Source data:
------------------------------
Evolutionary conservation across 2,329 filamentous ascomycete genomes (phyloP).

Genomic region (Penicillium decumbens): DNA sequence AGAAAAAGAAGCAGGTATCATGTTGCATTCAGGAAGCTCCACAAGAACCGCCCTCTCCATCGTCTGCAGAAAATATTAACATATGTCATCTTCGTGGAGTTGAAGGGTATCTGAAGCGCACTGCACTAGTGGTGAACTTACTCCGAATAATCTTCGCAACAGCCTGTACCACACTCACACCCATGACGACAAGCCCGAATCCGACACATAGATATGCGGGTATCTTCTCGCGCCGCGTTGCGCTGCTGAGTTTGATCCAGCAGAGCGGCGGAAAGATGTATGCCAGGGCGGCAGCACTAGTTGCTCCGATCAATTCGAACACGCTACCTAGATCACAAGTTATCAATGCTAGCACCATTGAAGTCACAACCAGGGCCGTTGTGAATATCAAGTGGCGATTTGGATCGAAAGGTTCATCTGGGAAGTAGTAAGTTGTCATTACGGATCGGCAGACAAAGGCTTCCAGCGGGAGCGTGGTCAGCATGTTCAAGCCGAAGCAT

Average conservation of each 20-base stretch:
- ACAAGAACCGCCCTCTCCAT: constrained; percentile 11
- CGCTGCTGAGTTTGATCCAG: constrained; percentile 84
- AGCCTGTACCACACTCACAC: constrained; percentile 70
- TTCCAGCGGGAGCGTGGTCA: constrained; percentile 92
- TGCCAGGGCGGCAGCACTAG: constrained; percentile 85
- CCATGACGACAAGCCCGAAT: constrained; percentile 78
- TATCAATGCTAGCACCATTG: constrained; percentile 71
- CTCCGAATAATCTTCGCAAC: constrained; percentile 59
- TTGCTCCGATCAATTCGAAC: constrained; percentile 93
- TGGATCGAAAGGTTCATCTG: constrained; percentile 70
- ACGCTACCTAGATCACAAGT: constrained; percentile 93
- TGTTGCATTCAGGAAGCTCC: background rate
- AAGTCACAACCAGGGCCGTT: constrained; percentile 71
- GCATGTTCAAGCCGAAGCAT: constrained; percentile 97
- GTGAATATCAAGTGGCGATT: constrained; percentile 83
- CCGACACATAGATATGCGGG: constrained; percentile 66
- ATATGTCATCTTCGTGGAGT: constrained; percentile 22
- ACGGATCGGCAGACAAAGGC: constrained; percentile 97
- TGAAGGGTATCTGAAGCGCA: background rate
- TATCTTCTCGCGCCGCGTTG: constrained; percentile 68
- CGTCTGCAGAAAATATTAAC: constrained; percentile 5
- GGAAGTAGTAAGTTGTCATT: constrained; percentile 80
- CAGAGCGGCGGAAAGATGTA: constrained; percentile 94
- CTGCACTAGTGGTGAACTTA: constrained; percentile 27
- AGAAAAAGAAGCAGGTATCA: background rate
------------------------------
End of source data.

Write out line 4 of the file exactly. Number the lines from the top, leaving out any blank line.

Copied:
- ACAAGAACCGCCCTCTCCAT: constrained; percentile 11